So, can metabolomics studies contribute to the advancement of objective clinical diagnosis of FMS? The results of the present and the two other metabolomics studies on the disease imply that they can, albeit with qualifications. The analyses of blood spots from FMS patients provided information using IRMS technology that differentiated samples from FMS subjects from those with RA or OA with zero misclassifications (100% accuracy). The accuracy of the metabolomics approach was 75%, but with the advantage of disclosing a prioritized list of metabolites that may underlie the differences identified [9]. The possible role of lysoPCs as biomarkers or as contributors to the FMS phenotype and function in the pathogenesis of this condition suggest they are potential new disease biomarkers and thereby open a new approach for the treatment in FMS [10]. Likewise, the predictive potential of the combination of succinic acid, taurine and creatine proved to be excellent for discriminating between our cases of FMS and controls (AUC = 90%). The combination of creatine and succinic acid also showed a significant correlation with the characteristic symptoms of pain and fatigue in FMS. The inclusion of this predictive information on these three metabolites could in time be considered to form part of the initial evaluation of patients suspected of suffering from the disease, in anticipation of validation of FMS diagnostic markers.

Finally, the involvement of gut microbial–host metabolic perturbations in FMS may prove to contribute significantly in defining the clinical profile in FMS. In health, brain-gut interactions are crucial in the maintaining of homeostasis [37]. It appears that neuroplasticity-related systems and neurotransmitter systems are influenced by the gut–brain axis regulation and perturbed homeostasis may contribute to risk of disease through alterations in gastrointestinal tract, central nervous, autonomic nervous and immune systems [38]. The frequent comorbidity of fibromyalgia with stress related disorders, such as chronic fatigue and irritable bowel syndromes and some CNS related abnormalities, suggests that gut–brain axis regulation may at least be a partial common denominator for these disorders. This view may well be revealed by data from a follow-up targeted metabolomics investigation of high sensitivity, like through mass spectrometric-based technologies.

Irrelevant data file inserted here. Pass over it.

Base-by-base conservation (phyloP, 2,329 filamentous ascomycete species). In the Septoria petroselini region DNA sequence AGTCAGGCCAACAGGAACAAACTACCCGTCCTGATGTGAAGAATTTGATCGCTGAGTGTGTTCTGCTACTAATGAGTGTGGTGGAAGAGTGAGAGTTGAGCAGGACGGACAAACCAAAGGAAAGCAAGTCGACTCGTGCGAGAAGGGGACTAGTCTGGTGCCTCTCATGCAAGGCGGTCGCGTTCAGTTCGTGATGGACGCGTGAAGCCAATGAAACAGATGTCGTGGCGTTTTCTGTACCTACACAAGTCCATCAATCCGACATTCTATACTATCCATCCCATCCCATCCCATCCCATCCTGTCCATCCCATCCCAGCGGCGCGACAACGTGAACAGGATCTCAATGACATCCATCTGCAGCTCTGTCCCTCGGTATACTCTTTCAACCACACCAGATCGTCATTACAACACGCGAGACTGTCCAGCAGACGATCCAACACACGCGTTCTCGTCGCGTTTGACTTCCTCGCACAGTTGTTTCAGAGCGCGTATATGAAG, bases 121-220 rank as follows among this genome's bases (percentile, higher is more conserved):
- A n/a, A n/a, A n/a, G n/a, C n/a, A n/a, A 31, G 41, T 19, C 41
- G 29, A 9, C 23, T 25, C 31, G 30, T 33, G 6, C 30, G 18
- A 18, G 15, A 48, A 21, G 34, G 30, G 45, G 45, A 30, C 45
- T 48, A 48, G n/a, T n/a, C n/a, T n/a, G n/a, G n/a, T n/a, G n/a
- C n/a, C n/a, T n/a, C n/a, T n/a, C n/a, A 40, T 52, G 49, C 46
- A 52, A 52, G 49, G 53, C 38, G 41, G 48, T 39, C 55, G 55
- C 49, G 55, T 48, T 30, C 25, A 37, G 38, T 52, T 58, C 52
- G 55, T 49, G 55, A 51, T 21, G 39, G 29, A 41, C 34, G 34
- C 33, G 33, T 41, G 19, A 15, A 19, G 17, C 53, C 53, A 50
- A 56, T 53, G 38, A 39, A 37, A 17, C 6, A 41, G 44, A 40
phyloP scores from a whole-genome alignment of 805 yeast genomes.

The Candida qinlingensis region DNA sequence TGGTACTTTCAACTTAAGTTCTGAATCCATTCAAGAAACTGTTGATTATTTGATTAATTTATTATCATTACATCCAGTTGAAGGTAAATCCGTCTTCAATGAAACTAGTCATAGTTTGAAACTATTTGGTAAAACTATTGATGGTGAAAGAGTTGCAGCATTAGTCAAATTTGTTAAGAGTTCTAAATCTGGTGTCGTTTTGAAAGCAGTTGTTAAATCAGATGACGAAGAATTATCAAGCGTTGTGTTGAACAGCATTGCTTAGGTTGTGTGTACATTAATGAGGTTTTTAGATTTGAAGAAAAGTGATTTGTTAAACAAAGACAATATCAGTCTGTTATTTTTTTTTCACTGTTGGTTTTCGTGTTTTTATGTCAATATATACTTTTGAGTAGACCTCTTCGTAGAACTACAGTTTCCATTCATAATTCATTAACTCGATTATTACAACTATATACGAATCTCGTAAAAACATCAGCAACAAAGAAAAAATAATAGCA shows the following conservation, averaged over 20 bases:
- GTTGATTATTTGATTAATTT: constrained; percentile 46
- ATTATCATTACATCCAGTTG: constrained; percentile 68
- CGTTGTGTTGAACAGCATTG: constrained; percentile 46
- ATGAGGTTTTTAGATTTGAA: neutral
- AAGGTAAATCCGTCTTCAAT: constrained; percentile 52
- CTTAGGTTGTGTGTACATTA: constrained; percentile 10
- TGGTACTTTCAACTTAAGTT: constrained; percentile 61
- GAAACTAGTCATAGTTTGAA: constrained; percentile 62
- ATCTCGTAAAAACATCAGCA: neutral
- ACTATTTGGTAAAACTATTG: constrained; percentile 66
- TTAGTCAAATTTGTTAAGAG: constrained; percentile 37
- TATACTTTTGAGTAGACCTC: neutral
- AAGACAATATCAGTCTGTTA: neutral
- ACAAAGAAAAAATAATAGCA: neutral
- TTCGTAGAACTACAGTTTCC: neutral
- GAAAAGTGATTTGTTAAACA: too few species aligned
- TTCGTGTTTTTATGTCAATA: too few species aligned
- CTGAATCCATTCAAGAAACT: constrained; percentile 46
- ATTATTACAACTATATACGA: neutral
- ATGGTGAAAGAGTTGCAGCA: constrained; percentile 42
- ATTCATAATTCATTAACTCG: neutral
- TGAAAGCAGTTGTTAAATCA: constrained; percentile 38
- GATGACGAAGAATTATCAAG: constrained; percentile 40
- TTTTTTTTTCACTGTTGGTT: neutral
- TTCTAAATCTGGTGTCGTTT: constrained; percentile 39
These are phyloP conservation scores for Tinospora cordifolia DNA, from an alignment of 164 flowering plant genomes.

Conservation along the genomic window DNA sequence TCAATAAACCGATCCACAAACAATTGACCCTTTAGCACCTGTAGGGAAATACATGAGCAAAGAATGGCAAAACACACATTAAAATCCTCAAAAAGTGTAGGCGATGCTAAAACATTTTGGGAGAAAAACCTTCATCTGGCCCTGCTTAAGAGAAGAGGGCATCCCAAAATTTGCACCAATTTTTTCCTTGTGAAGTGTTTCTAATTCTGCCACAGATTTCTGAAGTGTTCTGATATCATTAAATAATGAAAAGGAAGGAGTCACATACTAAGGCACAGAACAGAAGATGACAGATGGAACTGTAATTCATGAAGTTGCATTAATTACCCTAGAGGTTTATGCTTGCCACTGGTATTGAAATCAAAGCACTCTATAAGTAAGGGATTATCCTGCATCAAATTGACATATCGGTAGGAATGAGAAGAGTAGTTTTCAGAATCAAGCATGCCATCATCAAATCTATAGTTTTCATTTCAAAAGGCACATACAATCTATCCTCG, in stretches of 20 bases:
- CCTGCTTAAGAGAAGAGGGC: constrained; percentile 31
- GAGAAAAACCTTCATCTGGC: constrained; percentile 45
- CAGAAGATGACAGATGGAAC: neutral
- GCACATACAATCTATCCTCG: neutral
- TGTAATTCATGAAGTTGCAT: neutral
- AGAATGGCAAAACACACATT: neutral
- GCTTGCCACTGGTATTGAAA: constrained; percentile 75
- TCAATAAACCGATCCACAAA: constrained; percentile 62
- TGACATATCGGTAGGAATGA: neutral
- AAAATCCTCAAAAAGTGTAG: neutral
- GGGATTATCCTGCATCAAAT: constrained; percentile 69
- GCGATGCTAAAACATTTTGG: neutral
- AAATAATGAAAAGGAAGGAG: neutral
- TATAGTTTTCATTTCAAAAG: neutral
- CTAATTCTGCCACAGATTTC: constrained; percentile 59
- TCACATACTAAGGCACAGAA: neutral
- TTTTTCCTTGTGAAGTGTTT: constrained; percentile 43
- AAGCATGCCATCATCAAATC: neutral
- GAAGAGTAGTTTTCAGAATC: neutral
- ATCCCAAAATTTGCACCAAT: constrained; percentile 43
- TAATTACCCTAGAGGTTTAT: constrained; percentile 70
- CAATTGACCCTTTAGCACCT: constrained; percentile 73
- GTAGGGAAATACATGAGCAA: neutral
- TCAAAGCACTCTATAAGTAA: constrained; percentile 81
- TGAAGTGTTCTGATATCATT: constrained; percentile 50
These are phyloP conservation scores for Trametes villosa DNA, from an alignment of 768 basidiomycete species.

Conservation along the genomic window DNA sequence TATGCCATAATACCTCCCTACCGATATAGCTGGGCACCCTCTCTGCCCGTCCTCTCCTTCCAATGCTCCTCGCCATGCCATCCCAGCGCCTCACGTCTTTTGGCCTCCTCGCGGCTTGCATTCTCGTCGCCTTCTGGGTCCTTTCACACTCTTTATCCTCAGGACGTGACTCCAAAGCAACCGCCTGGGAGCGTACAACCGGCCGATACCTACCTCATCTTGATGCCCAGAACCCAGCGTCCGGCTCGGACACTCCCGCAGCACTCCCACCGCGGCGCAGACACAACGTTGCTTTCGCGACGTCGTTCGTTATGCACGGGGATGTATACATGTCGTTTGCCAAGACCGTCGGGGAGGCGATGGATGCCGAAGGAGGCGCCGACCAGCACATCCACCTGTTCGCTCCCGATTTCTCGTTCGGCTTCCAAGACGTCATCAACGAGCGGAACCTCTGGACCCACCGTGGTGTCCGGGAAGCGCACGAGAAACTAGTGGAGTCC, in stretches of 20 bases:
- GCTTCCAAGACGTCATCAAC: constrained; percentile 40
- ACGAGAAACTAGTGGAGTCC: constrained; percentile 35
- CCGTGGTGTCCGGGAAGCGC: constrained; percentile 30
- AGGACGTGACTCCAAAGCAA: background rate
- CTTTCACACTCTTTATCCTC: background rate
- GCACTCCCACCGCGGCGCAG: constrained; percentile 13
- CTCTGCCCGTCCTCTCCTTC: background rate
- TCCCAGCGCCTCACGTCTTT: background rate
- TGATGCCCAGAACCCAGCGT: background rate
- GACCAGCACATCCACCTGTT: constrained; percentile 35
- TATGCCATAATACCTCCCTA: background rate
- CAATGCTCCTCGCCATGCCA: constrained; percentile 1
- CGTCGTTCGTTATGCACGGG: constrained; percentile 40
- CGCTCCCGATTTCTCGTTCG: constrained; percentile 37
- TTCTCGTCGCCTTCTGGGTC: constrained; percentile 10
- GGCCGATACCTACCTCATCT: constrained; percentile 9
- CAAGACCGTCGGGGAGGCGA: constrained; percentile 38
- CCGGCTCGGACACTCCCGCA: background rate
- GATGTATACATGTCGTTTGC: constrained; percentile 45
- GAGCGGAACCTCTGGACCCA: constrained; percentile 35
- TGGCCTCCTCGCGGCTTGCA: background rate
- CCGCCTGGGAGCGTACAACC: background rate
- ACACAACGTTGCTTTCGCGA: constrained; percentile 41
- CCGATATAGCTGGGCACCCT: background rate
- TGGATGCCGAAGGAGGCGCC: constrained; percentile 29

Conclusions

An untargeted 1H NMR metabolomics analysis of urine samples obtained from a group of clinically well-defined female FMS patients with no psychiatric co-morbidity could be fully differentiated from a group of young healthy women. The presence of metabolic indicators of perturbations in the gut microbiome (hippuric, 2-hydroxyisobutyric and lactic acids) supports the paradigm that regulation of the gut-brain axis becomes affected in stress related disorders, like FMS. Three metabolite markers (taurine, creatine and succinic acid) were important for the differentiation between FMS patients and controls and were significant indicators of the pain and fatigue symptoms in FMS. ROC analysis and odds ratios substantiated the good predictive potential of a combination of these three metabolites for FMS in the present patient group. Follow-up metabolomics research on a larger number of urine samples, including those from individuals at high risk of developing the disease, as well as longitudinal studies on FMS patients during treatment, are needed to validate the findings presented here and to potentially detect effects which would require greater statistical power. These markers may in time provide objective supplementary information together with tender-point measurements and FIQR questionnaires used to confirm FMS.

Abbreviations

1H–NMR: 

Proton nuclear magnetic resonance

ACR: 

American College of Rheumatology

AUC: 

Area under the ROC curve

AUROC: 

Area under the ROC curve

CF: 

Group of first-degree relatives of the patients

CN: 

Group of healthy young subjects

CNS: 

Central nervous system

CO: 

Group of age-matched subjects but unrelated to the patients

CV AUROC: 

Cross-validated AUROC

CWP: 

Chronic widespread pain

ES: 

Effect size

FC: 

Fold change

FIQR: 

Fibromyalgia Impact Questionnaire

FM: 

Fibromyalgia

FMS: 

Fibromyalgia syndrome

IHCQ: 

In-house clinical questionnaire

IRMS: 

Mid-infrared micro-spectroscopy

LC/Q-TOF/MS: 

liquid chromatography/quadrupole–time of flight/mass spectrometry

LOO CV: 

Leave-one-out cross-validation

LV: 

Latent variable

lysoPCs: 

Lysophosphocholines

MW: 

Mann–Whitney test

N-acetyl-X: 

N-acetyl-derivative

NTeMBI: 

Nuclear Technologies in Medicine and Biosciences Initiative

NWU: 

North-West University

OA: 

Osteoarthritis

OR: 

Odds ratio

PAF/PAFr: 

Platelet Activating Factor/Platelet Activating Factor Receptor

PC: 

Principal component

PCA: 

Principal components analysis

PLS-DA: 

Partial least squares discriminant analysis

Q2

Predictive ability parameter

R2

Goodness-of-fit parameter

RA: 

Rheumatoid arthritis

ROC: 

Receiver Operating Characteristic

SN: 

Substantia nigra

SUM-3: 

Numerical sum of the concentrations of taurine, creatine and TMAO

TMAO: 

Trimethylamine-N-oxide